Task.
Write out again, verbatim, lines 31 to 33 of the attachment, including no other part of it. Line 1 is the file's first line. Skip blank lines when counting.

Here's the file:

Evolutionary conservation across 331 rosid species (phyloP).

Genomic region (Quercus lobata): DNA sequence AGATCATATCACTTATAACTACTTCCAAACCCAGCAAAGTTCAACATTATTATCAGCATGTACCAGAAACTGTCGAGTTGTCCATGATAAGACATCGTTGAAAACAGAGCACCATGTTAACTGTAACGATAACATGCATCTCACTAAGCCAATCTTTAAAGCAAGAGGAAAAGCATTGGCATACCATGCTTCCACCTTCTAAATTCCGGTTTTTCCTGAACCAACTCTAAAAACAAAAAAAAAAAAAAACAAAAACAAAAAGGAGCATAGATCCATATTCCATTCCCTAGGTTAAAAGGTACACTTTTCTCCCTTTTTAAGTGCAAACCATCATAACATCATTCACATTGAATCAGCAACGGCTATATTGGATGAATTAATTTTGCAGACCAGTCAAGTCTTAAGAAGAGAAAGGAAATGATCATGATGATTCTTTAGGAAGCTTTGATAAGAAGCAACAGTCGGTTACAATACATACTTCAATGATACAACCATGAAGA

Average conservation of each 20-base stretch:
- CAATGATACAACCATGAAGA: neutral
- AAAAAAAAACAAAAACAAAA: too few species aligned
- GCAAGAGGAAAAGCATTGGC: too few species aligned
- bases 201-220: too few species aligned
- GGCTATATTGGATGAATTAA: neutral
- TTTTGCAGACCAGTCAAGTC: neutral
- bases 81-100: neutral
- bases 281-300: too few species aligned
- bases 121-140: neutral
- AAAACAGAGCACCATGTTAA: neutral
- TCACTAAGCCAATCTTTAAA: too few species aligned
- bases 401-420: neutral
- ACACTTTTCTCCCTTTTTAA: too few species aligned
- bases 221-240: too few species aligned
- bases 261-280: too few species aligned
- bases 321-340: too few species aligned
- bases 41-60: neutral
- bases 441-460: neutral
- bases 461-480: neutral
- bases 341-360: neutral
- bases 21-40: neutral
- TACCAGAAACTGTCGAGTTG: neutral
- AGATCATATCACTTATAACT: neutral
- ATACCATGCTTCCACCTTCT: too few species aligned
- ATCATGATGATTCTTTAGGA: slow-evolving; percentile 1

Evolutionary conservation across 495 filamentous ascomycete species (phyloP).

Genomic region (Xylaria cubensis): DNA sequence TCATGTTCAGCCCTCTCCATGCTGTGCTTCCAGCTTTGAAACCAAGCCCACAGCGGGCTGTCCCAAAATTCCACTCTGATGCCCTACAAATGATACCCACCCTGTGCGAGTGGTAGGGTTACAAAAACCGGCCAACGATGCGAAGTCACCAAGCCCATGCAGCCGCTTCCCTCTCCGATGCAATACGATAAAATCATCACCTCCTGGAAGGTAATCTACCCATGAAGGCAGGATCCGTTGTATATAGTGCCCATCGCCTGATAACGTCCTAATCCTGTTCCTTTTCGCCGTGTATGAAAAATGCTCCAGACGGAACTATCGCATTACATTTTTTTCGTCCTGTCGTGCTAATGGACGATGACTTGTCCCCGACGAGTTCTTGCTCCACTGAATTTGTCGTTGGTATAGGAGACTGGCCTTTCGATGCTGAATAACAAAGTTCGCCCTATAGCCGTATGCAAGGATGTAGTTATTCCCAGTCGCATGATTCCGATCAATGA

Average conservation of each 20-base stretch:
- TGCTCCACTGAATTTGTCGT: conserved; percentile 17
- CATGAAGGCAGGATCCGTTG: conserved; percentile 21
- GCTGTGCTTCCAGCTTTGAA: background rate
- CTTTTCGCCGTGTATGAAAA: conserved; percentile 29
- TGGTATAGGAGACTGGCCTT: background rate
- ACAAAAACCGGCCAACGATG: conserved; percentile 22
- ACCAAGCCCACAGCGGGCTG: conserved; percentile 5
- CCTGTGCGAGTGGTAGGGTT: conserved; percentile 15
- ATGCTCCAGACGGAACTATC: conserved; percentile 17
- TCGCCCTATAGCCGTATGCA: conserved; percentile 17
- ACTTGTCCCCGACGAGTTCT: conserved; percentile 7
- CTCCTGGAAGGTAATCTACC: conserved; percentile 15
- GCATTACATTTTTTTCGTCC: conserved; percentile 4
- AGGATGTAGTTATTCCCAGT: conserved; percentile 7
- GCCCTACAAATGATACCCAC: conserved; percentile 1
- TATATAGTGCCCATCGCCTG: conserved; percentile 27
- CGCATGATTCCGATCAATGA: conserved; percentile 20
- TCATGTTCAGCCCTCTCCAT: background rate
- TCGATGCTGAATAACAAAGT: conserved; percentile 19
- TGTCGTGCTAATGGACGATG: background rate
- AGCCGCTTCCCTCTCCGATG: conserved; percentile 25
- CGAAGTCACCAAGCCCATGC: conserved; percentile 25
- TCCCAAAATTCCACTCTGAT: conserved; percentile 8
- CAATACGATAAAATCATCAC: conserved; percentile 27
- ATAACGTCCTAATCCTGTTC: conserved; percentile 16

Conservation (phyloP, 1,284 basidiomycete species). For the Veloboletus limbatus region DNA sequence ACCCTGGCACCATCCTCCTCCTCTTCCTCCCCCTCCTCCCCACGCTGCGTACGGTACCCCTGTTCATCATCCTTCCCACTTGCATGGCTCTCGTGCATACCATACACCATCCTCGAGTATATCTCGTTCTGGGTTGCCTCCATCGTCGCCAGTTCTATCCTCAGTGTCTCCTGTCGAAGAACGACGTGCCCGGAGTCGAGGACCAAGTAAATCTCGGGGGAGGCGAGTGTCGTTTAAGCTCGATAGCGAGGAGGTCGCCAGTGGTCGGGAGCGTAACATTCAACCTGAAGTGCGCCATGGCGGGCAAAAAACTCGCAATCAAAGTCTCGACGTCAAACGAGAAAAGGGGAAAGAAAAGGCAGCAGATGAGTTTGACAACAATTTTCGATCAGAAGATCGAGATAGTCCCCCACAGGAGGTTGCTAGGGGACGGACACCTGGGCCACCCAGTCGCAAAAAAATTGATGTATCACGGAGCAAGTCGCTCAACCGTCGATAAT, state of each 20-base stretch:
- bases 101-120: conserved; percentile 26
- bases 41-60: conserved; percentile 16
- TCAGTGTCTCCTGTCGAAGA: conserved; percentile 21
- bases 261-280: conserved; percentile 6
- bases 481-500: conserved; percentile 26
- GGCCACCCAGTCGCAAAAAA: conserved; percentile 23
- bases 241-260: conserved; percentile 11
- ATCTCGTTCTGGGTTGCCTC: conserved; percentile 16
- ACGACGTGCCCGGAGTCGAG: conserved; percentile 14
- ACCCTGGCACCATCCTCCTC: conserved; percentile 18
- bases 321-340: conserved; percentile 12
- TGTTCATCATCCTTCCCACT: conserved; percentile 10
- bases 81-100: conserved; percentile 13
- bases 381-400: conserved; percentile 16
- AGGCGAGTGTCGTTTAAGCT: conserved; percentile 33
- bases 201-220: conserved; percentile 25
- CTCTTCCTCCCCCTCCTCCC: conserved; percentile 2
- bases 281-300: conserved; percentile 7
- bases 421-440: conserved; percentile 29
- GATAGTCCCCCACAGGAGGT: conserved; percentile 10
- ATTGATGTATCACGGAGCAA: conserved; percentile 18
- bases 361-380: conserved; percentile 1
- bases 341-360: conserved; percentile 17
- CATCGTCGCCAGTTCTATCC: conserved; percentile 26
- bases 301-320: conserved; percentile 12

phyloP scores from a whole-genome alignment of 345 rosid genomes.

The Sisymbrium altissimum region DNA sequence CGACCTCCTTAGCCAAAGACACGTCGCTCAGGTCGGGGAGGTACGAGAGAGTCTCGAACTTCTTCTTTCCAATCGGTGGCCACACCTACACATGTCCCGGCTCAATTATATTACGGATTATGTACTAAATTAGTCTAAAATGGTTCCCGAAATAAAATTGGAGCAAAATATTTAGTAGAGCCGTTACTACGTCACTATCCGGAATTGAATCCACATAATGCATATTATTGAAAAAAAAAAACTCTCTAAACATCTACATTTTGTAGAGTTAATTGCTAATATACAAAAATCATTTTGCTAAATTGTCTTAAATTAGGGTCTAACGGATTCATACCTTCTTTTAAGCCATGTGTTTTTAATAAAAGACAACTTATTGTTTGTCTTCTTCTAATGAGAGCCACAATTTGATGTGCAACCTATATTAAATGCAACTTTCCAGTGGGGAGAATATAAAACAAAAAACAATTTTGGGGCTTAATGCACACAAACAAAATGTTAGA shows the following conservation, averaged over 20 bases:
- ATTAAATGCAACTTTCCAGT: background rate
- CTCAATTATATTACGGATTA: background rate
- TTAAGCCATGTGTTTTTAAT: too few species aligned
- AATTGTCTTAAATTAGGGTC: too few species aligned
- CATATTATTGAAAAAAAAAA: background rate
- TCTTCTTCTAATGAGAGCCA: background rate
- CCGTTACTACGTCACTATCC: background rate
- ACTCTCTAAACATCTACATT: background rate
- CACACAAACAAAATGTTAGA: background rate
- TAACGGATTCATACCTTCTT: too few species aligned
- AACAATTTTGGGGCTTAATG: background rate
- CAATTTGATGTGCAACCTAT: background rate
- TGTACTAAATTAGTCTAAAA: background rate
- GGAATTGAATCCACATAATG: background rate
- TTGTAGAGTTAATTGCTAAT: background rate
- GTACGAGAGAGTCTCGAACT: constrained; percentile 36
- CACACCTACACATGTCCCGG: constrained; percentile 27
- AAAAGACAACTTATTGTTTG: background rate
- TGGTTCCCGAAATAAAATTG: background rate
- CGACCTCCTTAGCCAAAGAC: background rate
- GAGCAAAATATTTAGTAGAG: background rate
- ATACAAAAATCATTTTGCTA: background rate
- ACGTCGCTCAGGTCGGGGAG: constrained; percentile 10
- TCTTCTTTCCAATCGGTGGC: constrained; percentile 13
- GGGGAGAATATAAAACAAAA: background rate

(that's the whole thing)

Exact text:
Average conservation of each 20-base stretch:
- TGCTCCACTGAATTTGTCGT: conserved; percentile 17
- CATGAAGGCAGGATCCGTTG: conserved; percentile 21